Eclipse of the Century at the Jersey Shore When My Mother Kicked the Coupling Cats

Eclipse of the Century at the Jersey Shore When My Mother Kicked the Coupling Cats

We stood in the street in front of my mother’s house five blocks from the Atlantic Ocean for what Walter Cronkite called the Eclipse of the Century. My 3-year old son Joe hippity hopped atop a bouncy ball clinging to the red rubber handle between his legs. Stacy, my 13-year old sister huddled on the frosty curb with her friend Billy. They had those cardboard gizmos with pinholes. I thought they got them at school but Stacy said Billy made them in his garage.

My mother never got chummy with her neighbors. A group of them came out from under the trees lining our sidewalks for an unobstructed view of the eastern sky. At one end of the house across the street, a construction tarp hung from the roof to the ground hiding a big hole. The mangled house was under repair after my mother pushed the wrong button on her 1959 Chrysler push-button transmission, slammed on the gas instead of the brakes, shot straight out of the driveway, jumped the curb and punched the house in its face. Unharmed, she passed out but not from the impact.

Billy reminded us earlier in the week that we needed a filter to look at the sun or we’d go blind.

“Don’t be ridiculous, you just have to look through the dappled sunlight under the trees,” my mother said. It was March. We didn’t tell her there were no dappling leaves.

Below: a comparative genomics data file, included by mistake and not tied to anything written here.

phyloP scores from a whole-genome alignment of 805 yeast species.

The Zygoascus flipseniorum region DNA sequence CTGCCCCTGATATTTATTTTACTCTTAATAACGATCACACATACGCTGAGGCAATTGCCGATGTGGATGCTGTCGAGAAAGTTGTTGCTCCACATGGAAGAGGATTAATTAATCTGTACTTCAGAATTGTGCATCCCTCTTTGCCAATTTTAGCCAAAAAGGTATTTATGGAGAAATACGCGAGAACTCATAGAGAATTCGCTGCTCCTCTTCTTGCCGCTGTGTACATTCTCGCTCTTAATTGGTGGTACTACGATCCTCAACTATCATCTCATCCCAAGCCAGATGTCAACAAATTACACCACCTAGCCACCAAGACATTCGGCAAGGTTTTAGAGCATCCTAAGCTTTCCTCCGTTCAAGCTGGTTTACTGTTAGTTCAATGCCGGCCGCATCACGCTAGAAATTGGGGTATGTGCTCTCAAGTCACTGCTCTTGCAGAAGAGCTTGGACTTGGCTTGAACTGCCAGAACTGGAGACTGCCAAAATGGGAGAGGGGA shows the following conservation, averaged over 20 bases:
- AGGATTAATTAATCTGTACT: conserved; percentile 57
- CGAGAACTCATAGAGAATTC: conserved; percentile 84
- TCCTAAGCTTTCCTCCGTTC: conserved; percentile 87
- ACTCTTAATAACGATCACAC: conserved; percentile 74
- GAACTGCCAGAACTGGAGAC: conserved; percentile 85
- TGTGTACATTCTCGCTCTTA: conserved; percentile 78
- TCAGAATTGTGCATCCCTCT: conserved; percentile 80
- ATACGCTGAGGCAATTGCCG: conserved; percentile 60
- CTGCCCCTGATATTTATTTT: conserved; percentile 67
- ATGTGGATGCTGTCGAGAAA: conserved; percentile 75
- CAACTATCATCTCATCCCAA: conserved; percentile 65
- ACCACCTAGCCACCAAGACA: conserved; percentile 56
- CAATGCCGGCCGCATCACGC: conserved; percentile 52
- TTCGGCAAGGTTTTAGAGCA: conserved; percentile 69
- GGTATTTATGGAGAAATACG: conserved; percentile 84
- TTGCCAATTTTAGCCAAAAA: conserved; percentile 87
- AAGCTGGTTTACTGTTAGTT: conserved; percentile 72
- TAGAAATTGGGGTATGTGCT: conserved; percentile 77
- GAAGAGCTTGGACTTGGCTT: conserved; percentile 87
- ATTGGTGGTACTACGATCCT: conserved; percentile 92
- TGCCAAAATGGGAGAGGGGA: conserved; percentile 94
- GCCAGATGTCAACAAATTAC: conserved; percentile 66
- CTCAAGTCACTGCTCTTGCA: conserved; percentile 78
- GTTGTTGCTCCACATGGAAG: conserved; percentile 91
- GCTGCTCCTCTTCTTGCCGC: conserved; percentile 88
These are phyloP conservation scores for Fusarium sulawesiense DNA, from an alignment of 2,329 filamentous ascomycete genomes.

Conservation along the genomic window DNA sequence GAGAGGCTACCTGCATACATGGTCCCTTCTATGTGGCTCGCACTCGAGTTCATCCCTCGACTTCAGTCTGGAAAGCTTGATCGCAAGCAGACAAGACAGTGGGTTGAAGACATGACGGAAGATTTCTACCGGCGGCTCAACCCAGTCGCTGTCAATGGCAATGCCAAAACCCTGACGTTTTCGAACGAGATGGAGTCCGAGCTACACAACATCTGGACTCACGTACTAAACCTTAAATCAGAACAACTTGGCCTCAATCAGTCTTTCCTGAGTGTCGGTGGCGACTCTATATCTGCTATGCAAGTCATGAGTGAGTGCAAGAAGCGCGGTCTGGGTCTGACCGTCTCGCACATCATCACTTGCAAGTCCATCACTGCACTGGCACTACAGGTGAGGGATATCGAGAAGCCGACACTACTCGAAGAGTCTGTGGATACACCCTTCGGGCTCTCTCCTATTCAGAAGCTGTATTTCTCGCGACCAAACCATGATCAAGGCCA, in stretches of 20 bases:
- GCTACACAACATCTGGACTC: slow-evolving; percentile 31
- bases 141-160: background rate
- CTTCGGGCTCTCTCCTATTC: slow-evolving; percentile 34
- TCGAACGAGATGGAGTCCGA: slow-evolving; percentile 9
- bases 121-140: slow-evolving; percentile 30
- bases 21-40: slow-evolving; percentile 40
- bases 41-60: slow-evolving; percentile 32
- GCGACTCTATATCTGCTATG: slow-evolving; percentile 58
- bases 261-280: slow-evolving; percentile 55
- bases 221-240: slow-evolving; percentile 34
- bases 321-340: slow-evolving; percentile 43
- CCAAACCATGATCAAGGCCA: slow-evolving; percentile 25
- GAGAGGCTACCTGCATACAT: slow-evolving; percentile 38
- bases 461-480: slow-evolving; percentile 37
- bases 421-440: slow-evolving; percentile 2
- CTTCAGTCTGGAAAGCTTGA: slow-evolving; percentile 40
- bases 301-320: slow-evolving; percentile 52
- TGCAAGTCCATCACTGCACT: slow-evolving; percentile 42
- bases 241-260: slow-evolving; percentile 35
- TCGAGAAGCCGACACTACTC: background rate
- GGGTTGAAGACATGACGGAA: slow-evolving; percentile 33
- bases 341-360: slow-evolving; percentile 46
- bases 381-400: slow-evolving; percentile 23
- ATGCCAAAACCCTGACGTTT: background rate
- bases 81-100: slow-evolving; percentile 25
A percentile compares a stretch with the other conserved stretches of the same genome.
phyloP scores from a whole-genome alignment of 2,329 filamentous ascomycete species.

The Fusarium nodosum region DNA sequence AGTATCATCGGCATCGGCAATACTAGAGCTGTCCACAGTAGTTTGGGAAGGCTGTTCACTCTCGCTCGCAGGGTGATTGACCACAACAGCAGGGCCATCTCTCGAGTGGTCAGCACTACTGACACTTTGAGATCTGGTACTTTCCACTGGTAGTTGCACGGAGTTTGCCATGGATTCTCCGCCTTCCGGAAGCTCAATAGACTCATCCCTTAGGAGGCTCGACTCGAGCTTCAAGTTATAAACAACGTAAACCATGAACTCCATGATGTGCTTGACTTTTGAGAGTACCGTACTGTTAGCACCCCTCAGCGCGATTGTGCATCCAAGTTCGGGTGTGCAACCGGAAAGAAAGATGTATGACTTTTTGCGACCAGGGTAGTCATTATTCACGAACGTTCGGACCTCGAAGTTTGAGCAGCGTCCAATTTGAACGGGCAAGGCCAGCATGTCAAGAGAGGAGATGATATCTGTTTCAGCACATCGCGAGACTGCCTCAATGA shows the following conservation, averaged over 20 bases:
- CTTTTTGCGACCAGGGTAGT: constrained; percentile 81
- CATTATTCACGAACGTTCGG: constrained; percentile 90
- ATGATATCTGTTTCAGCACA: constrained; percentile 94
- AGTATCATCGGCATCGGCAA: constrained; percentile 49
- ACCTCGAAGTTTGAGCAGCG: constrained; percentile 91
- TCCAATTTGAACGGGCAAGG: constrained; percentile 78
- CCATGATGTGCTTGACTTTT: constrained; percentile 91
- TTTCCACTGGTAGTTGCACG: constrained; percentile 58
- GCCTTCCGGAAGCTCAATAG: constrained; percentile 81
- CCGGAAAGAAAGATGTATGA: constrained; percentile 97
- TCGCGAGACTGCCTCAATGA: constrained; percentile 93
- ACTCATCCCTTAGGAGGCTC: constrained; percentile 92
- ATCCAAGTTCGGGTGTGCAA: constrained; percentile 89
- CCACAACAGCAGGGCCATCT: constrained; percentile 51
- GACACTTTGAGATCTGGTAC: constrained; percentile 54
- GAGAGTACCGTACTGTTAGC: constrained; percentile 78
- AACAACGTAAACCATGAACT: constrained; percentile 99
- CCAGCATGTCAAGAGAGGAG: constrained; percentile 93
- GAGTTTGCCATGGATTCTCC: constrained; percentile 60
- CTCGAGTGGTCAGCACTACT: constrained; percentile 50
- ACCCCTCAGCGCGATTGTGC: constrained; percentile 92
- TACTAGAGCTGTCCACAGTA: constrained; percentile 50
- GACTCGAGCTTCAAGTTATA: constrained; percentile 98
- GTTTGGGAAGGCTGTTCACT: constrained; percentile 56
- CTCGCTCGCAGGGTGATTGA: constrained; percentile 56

The eclipse moved along the east coast from Florida to Maine. In her 1972 song You’re so Vain, Carly Simon memorialized the once-in-a-lifetime 1970 total eclipse of the sun. Cronkite and others reported that we wouldn’t see another eclipse like this until 2017, an absolutely unimaginable future time.

As the umbra started to move into position for the brief period it would black out all sunlight, my mother appeared on the darkening street carrying a can of Budweiser. Our long-haired white male cat, Mae West trailed along. He abruptly mounted a passing 308px-Solar_eclipse_1999_4_NR.jpgtomcat prompting my mother to kick the cats and scream, “You queers! Cut it out!”

Joe stopped bouncing and looked toward the shadowy sky. Stacy bolted toward him. “Cover your eyes!”

I gawked at my mother, already relishing the laughs I’d get acting out this scene to my friends. They loved her. One of the neighbors hurried over to my mother, “Stop kicking the cats!” The others, distracted by the commotion on our portion of the boulevard neglected to look up. The dark cloaked us but we missed gazing at the Eclipse of the Century.

Billy, unfazed by the street theater, peered at the solar system event through his homemade cardboard pinhole filter for the entire three minutes the moon passed in front of the sun, his Eclipse of the Century. He lived to tell the tale for another five years before a drunken driver took his life.

Anonymous Prayers